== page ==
4. As was done in the earlier case dealing with the total exemption granted in favour of all buildings belonging to public religious trusts and public charities, here also Counsel for the petitioners fairly stated that treating the buildings owned by all the Co-operative Societies in the State of Tamil Nadu as falling into one group while exercising the power under Section 29 of the Act will have to be regarded as a rational classification based on an intelligible differentia inasmuch as Co operative Societies while carrying on their activities in various fields do serve a great public purpose of attaining the social and economic welfare of a large section of the people belonging to the middle class and the rural class by encouraging thrift, self- helping mutual aid amongst them and by eliminating the middle- man and as such do form a distinct group different from other bodies undertaking similar activities on commercial lines and as such buildings belonging to Co-operative Societies may need special or preferential treatment in some matters like registration of documents, payment of stamp duty, recovery of their dues etc! at the hands of the State Government but according to Counsel the differentia on which this classification is based has no nexus with the object with which the power to grant exemption has been conferred upon the State Government under sec, 29 of the Act and since the impugned Notification does, not satisfy the test of nexus the exemption granted to all such buildings cannot be sustained and will have to be regarded as discriminatory and violative of Article 14.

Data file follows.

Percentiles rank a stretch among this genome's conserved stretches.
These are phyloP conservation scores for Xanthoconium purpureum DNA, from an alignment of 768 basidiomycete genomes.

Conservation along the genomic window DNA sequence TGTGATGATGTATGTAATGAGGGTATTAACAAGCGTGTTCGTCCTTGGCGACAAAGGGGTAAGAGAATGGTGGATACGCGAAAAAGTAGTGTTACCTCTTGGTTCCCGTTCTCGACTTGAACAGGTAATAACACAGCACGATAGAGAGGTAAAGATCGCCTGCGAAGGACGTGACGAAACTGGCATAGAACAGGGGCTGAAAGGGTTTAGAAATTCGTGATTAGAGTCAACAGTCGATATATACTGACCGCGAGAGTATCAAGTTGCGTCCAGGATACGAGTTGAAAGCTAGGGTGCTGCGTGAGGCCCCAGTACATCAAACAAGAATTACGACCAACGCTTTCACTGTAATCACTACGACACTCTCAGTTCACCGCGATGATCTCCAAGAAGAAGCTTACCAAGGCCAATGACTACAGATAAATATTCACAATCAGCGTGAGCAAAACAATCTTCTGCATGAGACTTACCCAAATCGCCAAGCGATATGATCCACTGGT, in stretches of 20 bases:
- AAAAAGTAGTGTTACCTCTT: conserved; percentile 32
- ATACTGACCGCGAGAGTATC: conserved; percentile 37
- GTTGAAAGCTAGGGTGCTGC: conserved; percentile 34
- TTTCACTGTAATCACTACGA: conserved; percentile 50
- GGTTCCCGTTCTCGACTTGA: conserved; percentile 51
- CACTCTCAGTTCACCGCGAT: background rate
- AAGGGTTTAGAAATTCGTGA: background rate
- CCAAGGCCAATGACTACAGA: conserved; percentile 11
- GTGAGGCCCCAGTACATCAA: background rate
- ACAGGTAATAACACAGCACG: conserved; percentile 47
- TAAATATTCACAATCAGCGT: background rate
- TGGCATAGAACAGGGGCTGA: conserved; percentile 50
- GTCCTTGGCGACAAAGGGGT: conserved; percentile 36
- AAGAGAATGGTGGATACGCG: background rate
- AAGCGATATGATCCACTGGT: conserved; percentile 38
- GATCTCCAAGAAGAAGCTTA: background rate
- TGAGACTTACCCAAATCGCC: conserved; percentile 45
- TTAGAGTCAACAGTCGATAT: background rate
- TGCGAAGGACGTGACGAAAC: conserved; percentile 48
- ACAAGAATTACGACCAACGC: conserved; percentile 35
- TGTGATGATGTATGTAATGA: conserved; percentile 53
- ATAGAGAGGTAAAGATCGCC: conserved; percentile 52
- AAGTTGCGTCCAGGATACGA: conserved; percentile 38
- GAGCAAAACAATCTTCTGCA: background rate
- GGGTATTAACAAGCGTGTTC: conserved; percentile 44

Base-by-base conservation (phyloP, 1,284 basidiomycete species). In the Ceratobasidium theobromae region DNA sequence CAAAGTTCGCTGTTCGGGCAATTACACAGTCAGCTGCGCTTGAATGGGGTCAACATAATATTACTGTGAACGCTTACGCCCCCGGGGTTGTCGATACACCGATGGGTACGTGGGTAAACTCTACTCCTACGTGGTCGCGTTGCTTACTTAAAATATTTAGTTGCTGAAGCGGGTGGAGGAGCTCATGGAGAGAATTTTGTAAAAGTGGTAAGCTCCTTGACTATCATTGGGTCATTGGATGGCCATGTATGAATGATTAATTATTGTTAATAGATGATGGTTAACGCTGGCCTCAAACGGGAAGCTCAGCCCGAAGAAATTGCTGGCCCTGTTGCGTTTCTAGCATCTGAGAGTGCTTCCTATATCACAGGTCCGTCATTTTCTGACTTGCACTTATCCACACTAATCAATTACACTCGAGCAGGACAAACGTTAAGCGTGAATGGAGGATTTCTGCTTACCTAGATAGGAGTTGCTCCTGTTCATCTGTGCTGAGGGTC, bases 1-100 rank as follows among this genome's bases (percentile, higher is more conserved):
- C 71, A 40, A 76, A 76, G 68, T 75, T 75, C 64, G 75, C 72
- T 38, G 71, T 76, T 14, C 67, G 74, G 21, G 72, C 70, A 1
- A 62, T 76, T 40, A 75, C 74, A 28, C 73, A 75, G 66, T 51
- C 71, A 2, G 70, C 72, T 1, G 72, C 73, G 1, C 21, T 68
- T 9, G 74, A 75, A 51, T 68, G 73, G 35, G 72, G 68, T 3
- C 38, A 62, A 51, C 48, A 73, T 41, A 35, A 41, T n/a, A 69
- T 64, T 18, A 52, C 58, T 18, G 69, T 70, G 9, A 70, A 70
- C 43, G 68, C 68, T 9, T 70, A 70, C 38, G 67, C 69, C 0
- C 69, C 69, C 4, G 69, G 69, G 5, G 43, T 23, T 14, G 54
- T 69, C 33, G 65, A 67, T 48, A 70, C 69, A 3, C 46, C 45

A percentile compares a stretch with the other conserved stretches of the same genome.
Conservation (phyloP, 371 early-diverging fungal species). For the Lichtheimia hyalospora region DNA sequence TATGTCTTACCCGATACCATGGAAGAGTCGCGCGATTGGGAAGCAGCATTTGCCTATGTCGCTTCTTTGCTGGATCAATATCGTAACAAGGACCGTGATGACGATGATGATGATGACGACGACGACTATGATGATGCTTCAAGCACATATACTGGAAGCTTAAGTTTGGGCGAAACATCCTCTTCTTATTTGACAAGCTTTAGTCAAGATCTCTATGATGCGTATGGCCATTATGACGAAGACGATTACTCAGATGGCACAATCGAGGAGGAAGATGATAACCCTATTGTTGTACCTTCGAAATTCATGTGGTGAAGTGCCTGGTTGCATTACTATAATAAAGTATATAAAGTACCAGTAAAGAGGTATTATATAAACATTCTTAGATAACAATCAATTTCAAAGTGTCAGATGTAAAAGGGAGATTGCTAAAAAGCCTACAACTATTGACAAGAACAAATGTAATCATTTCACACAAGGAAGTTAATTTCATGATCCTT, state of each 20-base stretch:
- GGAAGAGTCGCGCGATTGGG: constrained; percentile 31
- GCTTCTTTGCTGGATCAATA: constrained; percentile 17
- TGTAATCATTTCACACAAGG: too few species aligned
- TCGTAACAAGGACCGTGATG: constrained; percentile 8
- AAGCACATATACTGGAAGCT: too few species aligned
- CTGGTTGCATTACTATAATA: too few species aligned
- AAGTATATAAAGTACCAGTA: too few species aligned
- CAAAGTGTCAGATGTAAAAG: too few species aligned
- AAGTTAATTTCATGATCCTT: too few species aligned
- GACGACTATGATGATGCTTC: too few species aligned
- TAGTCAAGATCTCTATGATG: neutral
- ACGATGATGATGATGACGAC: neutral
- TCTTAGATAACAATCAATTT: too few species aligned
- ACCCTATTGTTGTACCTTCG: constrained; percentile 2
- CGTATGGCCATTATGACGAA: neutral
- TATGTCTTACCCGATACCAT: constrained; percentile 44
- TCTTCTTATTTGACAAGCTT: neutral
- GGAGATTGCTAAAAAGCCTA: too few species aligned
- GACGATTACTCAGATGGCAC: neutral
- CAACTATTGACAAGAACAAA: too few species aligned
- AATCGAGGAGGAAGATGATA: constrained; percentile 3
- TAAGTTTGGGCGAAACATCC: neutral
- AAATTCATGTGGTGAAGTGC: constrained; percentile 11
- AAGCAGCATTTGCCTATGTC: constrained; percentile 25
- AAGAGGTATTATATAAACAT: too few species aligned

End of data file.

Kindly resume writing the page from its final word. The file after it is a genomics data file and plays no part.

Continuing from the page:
5. By way of elaborating the aforesaid contention Counsel for the petitioners urged that the Act was put on the statute book for the purpose of curbing the two. evils of rack-renting and unreasonable eviction and (hat the power to grant exemption could as per the guidance afforded by the scheme and the provisions of the Act be exercised by the State Government in cases where the mischief sought to be remedied by the Act is neither prevalent nor apprehended or in cases where an inflexible application of the law is likely to. result in undue hardship or in cases where the beneficial provision of the Act is likely to be. or is being abused by persons for whom it is intended and according to -Counsel the exemption in favour of the buildings belonging1 to all Co-opera rive Societies in the State of Tamil Nadu does not conform to such guidance. Counsel pointed out that Rule 11 of the Rules made under the T. N. Co-operative Societies Act 1%1 specifies as many as 13 different classes of Co- operative Societies, such as farming society, credit society, housing society, marketing society etc. and the impugned Notification indiscriminately and unconditionally exempts, all buildings belonging to all types of Co-operative Societies with no regard to their nature or functions. Further, according to sec 4 of the T. N. Cooperative Societies Act the very object of .every Co-operative Society is the promotion of the economic interest of its members and sec 62 of that Act provides not only for payment of dividends on shares to members but also for payment of bonus to members and paid; employees of the Society. Hence it is unrealistic to assume that Co-operative Societies are not or will not indulge in rack-renting or unreasonable eviction or will be ideal landlords whose tenants will not be in heed of any statutory protection In other words Counsel urged that there was and is no warrant of any presumption that Co-operative Societies qua landlords will not indulge in rack-renting or will not unreasonably evict tenants; in fact they would not be different from other private landlords so far as the two evils sought to be curbed by the Act are concerned and therefore Counsel urged that the exemption granted could not be said to be in conformity with the guidance afforded by the scheme and the provisions of the Act.